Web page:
That’s because Driving&Life has been on vacation (again?), and indulging in the pleasures of a cruise around the South American continent - starting from Valparaiso in Chile, passing Glacier Alley, around Cape Horn and finishing in Rio de Janeiro.
I did find one to photograph, a matte finish Mercedes coupe! Shortly after I took the photograph, the owner rushed out from his Ipanema apartment, and moved it down to his locked, security garage under the building!
Of course most big South American cities have extensive, popular, cheap and accessible public transport. Buses are well subscribed and there’s lots of them, and they’re air-conditioned. Taxis are plentiful and cheap, but the drivers are basically rogues-in-disguise.
In Buenos Aires I spotted a very well-worn Renault 12.
A very common sight among the taxi fleets is Renault's low cost production car, the Logan, It's very popular, but when you get up close, it's a pretty small car.
Traffic jams are just as common in Buenos Aires and Rio de Janeiro as they are anywhere else, but on the day we arrived in Rio a spectacular accident at 3pm had completely blocked the three lanes from downtown Rio to the beach suburbs at Copacabana and Ipanema. A 13 km stretch, with no chance to divert!
Of course in Rio, in highly Catholicised Brazil, the statue of Christ the Redeemer watches over everyone from Corcovado, so I was hoping a little religious surveillance might have helped resolve the traffic issues. Not so, it still took two hours to travel from the main port to Ipanema.
I guess one of the biggest highlights for me was a real surprise, in Buenos Aires. At the end of a city tour the tour bus drove quickly past a bronze statue in a city park, before dropping us near an excellent Argentinian BBQ restaurant. After lunch I walked back to the park to find it was a fantastic bronze of Juan Manuel Fangio and a Mercedes W196, just opposite BA’s main Mercedes-Benz dealer.
My wife asked me; “If Buenos Aires can do this for JMF, why can’t London do the same for Sir Stirling Moss?” I decided to write to Boris Johnson on my return home and suggest that very idea.
The real reason I was keen to visit South America, was the final stop in Rio de Janeiro. For me, its special value is the Home of Bossa Nova music, my all time favourite jazz genre. I grew up on a diet of Tom Jobim's seductive rhythmns which of course began with The Girl From Ipanema.
|Garota de Ipanema|
As it turned out we dined in the restaurant named for the song, Garota de Ipanema, presumably where composers (Antonio Carlos Jobim and Vinicius de Moraes) watched the inspiration for the song, passing by each day.
|Vinicius Piano Bar, Ipanema|
After dinner we walked to the opposite corner to the Vinicius Piano Bar, a well-known hangout for fans of Bossa Nova.
We were lucky to catch local star Toni Barreto perform a string of Bossa Nova standards as well as some his own songs. What a great way to end the night!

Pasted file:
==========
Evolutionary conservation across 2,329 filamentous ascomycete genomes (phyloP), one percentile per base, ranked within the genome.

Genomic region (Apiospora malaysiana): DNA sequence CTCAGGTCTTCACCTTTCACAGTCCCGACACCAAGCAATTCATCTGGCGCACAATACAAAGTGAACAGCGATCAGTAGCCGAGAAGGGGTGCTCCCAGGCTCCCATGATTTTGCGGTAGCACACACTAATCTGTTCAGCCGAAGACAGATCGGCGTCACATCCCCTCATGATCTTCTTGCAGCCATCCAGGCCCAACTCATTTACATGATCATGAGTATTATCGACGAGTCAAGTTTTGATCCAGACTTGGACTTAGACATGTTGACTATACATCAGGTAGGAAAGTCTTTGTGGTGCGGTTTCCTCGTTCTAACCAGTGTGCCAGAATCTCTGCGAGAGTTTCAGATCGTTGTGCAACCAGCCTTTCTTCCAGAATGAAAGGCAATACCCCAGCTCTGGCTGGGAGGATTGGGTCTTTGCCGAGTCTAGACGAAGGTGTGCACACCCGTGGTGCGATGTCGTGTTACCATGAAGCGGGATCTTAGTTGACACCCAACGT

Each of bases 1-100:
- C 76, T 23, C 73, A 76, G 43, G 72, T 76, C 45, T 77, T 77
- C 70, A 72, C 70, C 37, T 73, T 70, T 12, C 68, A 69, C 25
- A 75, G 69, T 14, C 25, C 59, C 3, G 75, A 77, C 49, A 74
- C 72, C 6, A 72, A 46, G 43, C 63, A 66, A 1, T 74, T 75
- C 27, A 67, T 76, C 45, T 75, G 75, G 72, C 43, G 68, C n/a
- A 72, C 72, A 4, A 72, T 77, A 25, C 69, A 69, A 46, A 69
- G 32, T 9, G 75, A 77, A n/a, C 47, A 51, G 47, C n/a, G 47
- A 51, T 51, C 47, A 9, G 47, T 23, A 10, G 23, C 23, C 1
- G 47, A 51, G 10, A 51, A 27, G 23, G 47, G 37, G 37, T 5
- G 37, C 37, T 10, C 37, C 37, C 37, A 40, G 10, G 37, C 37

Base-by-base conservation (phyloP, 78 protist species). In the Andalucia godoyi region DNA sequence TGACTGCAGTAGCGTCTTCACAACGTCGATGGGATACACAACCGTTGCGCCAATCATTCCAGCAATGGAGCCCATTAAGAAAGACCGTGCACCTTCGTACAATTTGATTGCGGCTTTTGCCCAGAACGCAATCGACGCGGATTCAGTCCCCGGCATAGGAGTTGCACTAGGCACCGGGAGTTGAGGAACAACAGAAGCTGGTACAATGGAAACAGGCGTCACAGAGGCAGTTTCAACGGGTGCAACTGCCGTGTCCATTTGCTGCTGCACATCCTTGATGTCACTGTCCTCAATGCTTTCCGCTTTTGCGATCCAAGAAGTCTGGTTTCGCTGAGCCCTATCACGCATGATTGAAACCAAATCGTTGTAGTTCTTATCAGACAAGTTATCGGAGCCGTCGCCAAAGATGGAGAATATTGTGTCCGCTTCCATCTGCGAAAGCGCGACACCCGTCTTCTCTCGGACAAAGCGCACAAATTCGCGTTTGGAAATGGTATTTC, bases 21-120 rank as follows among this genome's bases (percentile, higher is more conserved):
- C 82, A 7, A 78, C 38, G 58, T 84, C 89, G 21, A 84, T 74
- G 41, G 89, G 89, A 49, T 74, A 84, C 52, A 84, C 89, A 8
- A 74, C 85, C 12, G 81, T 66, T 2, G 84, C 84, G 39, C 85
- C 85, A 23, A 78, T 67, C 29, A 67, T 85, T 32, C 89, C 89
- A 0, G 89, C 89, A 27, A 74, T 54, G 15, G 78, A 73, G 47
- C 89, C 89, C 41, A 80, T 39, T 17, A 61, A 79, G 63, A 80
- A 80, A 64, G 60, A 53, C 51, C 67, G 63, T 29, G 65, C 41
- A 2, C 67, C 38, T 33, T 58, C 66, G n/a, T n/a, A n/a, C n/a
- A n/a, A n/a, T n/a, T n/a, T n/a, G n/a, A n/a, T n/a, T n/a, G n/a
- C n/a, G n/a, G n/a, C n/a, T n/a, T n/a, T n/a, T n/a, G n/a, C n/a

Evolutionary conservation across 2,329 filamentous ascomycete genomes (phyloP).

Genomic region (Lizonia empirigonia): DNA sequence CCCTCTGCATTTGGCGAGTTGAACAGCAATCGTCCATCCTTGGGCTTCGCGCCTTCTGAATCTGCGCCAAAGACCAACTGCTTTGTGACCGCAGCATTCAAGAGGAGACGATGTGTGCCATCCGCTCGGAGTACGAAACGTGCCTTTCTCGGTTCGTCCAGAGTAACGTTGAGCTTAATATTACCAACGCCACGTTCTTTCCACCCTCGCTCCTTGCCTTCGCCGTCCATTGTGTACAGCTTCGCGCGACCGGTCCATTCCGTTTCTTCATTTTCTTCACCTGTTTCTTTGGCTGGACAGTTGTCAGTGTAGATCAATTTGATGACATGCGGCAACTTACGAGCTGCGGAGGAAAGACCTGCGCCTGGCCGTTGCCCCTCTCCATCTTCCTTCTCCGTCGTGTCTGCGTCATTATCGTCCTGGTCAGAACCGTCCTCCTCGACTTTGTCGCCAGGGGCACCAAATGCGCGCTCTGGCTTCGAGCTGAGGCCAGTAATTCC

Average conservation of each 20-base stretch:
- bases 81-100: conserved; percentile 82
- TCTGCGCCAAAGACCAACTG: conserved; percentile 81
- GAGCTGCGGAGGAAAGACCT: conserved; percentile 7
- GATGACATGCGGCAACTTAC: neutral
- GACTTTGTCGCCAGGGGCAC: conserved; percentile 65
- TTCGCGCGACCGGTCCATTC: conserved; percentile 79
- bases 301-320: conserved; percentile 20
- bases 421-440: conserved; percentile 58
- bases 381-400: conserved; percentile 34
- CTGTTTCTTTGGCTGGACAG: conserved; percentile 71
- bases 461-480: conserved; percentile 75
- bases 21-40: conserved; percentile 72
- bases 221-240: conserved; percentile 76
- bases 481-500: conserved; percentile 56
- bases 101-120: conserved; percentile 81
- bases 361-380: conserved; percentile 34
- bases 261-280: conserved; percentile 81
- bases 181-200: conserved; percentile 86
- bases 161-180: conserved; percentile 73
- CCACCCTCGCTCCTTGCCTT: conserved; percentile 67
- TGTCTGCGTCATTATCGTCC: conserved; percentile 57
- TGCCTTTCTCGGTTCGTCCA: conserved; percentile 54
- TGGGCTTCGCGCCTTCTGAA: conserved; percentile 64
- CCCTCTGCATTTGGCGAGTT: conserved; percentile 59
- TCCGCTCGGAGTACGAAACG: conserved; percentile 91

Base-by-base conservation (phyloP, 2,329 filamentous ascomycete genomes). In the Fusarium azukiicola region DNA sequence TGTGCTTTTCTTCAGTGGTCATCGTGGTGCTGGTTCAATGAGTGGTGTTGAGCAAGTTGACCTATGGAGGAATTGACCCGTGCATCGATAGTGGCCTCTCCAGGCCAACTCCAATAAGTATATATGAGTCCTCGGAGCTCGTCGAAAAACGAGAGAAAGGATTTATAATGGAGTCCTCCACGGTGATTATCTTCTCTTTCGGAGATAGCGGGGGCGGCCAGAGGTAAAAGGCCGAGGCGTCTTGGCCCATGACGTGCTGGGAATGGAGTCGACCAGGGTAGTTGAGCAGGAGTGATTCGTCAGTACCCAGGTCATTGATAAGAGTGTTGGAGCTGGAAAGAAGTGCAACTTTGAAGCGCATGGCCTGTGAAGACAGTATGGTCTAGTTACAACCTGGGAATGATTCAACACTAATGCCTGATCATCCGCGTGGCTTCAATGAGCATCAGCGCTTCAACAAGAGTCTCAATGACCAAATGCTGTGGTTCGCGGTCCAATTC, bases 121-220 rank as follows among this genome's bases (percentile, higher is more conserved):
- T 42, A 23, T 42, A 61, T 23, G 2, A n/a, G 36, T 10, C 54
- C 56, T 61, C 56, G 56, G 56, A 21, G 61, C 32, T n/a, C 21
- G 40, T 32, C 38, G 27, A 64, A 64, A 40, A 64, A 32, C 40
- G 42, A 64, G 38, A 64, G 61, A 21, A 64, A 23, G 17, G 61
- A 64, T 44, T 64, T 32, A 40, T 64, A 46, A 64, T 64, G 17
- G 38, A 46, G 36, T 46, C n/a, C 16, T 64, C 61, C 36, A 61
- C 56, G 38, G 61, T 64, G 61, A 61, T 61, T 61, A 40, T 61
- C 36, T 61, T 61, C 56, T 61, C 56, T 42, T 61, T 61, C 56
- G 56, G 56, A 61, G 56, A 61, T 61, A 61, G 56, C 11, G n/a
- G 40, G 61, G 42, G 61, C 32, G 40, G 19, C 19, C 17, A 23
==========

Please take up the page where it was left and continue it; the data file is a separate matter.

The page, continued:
|Helo Pinheiro circa 1961|
Today, she's a beautiful, cultured ambassador for Ipanema, and her daughter, Ticiane, is working as a model. She's found the right niche! Right!
|Helo & Ticiane Pinheiro|
The beach at Ipanema was everything I expected it to be. The sand is soft, white powder (just like Queensland's Gold Coast beaches); it's long, broad and washed by seabreezes - however the locals tell me it's only warm enough to swim between February and April, due to the cold current which sweeps down the Brazilian coast from the middle of the Atlantic!
|Ipanema Beach late Friday afternoon|
|Ipanema Beach on Sayurday morning|
In addition the area was the beginning of the slave trade from Africa, so this mix of Africans, local native tribes and Europeans has truly compounded the cultural chaos that exists today. However, at a casual glance the South Americans seem to handle this diversity much better than the North Americans - where racial unrest still exists today, not far below the surface!
They’re great food producers and manufacturing centres, and of course they are now among the biggest producers of raw materials for the giant Chinese economy. In a sense, coping with that success, and how it translates to its people is the biggest challenge ahead.
Despite many years of poltical stability in Chile, Uruguay and Brazil, there is still trouble bubbling just under the surface in Argentinia - and that could blow, any time!
On an optimistic note, what you need to find in any city you visit is a positive, optimistic, happy and friendly guy like our cab driver in Rio, Heinrich. On our way to the hotel from the Port, he humbly suggested he could take us on a full guided tour of Rio and environs next day for a very modest sum.
|Sugar Loaf, Tijuca Rainforest and Favelas (shanties)|
What a day! We took in Corcovado, Sugar Loaf, Tijuca rainforest, Jardim Botanico and some real hidden spots in the city. It was worth every Brazilian Real we paid. Not only did we see stuff, with a local, but also a friendly and charming man who was very proud of his city.